Sunday, October 26, 2014


Russia

Putin Signs Bill Banning U.S. Adoptions

Russian President Vladimir Putin (center) greets Prime Minister Dmitry Medvedev and speaker of the Federation Council Valentina Matviyenko during a session of the State Council at the Kremlin in Moscow on December 27, when the upper house backed the bill.
Russian President Vladimir Putin (center) greets Prime Minister Dmitry Medvedev and speaker of the Federation Council Valentina Matviyenko during a session of the State Council at the Kremlin in Moscow on December 27, when the upper house backed the bill.

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Russia's State Duma has passed in a final reading new legislation that bans Americans from adopting Russian children. Child-welfare advocates say the move will deprive thousands of needy children from ever finding a family.
By RFE/RL
President Vladimir Putin has signed into law a bill banning adoptions of Russian children by U.S. citizens.
 
The new law is part of larger legislation that also includes sanctions against Americans who committed crimes against Russian citizens or are determined to have been involved in "the violation of fundamental human rights and freedoms."
 
It also bars people who hold U.S. citizenship from being a member or officer of any nonprofit organization "participating in political activities in the Russian Federation."
 
The bill was introduced in reaction to a U.S. law known as the Magnitsky Act. That law imposes asset freezes and visa restrictions on Russian officials linked to the death of whistleblowing lawyer Sergei Magnitsky in a Moscow jail in 2009 and other alleged human rights abuses.
 
The new law goes into effect on January 1. It was passed in the Duma on December 21 with just 15 deputies voting against it. The upper chamber, the Federation Council, adopted the bill unanimously on December 27.
 
The U.S. State Department expressed deep regret after Putin signed the U.S. adoptions ban into law on December 28.
 
State Department spokesman Patrick Ventrell in a statement called the move "politically motivated" and said the United States hoped adoption cases already under way would not be affected.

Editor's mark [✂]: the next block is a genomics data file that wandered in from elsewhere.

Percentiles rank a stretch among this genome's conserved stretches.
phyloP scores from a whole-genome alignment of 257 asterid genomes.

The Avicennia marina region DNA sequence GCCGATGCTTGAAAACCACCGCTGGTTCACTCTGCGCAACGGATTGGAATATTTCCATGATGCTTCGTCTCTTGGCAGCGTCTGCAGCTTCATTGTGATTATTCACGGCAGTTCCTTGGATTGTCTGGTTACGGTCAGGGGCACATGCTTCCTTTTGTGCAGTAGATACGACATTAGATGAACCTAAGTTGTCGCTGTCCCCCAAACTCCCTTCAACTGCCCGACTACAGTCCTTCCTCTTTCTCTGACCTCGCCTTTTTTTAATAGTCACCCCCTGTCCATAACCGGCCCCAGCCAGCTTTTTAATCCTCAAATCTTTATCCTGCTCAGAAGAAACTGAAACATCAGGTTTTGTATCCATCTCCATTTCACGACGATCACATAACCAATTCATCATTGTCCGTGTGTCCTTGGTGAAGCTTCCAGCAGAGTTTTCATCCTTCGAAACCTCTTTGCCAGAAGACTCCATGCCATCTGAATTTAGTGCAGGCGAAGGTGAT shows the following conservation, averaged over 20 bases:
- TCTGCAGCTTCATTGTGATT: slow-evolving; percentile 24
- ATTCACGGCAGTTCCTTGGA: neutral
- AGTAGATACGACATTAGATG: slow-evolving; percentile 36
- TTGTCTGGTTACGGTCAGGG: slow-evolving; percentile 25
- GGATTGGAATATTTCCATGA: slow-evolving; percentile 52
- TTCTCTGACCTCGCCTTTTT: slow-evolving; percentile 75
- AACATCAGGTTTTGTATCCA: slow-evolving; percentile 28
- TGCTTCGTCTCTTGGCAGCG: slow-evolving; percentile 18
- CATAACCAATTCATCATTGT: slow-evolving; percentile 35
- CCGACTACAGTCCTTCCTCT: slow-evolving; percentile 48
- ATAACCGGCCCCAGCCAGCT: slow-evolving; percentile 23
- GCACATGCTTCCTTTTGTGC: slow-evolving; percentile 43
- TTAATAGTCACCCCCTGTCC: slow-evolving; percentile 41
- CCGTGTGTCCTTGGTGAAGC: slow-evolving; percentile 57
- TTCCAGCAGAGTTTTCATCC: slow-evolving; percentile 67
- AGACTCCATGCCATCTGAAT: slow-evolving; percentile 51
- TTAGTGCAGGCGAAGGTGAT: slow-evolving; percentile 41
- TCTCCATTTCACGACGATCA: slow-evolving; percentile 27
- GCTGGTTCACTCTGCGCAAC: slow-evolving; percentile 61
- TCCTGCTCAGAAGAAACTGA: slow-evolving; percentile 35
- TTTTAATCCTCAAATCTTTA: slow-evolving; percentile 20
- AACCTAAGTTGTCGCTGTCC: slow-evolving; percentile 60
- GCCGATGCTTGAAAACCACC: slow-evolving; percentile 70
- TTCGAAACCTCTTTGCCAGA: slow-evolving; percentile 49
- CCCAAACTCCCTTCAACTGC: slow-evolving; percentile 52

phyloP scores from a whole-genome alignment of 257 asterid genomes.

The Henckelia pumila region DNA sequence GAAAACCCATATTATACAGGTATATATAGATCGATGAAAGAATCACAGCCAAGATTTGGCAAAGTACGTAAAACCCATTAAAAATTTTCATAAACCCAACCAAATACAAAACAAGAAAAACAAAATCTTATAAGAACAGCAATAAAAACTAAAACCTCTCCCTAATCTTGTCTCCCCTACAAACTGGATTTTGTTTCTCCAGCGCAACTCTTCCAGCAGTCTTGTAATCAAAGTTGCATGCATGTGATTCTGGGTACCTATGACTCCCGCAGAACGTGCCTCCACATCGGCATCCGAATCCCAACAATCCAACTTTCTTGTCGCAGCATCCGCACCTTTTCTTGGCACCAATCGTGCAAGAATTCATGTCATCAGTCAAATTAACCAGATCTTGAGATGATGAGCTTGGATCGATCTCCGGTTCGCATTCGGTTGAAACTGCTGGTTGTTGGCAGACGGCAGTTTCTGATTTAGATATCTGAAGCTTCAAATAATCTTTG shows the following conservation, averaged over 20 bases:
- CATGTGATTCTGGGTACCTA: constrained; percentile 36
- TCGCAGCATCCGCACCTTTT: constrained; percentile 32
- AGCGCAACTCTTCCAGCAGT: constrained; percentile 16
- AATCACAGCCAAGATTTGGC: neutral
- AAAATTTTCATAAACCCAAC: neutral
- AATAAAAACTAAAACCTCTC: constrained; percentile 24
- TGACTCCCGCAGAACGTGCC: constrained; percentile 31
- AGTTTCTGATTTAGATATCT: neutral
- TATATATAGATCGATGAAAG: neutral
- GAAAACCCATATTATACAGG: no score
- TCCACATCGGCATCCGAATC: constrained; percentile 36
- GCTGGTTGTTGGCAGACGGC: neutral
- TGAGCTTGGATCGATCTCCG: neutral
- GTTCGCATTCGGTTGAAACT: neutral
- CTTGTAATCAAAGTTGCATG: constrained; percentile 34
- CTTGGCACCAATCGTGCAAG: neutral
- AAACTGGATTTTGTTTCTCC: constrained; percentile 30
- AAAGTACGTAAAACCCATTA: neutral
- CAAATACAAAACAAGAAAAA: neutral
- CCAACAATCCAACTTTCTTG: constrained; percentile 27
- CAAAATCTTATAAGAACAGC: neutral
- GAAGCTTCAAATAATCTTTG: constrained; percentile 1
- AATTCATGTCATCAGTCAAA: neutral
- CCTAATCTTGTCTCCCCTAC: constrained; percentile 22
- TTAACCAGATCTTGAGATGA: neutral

Russian officials have said that because of the new law, Russia will withdraw from a bilateral agreement on adoptions that only came into effect on November 1.
 
Dima Yakovlev Bill
 
The law is unofficially called the Dima Yakovlev law after a 2-year-old Russian who died after his American adoptive father left him locked in a hot car for nine hours.
 
Russia's ombudsman for the rights of children, Pavel Astakhov, said on December 28 that the cases of the 52 children who were scheduled to be adopted in the United States should be taken over personally by regional governors.
 
"With the signing of the Dima Yakovlev law, we are now stopping all U.S. adoptions, and, naturally, those children who have been chosen by Americans and whom they wanted to take away, will not be going to America," Astakhov said.
 
"Nobody should be making a tragedy out of this. Now we'll be taking care of each of these children, together with regional authorities, because as of this moment the placement of these children in families is the personal responsibility of the local governors."
 
The United Nations estimates there are some 740,000 Russian children without parental custody. Over the last 20 years, about 60,000 Russian children have been adopted by Americans.
 
The U.S. adoptions ban has also been condemned by rights activists, who say it victimizes Russian orphans.
 
Lyudmila Alekseyeva, head of the Moscow Helsinki Group, said her organization will appeal the new law to the Constitutional Court and, if necessary, to the European Court of Human Rights.
 
The 85-year-old Alekseyeva, who holds U.S. citizenship from when she emigrated during the Soviet period, said she had no intention of resigning her post as head of the Moscow Helsinki Group.
 
Russian opposition figures have called for a demonstration on January 13 that would demand the dissolution of the legislature and the repeal of the Dima Yakovlev law. 

With reporting by RIA Novosti and Interfax

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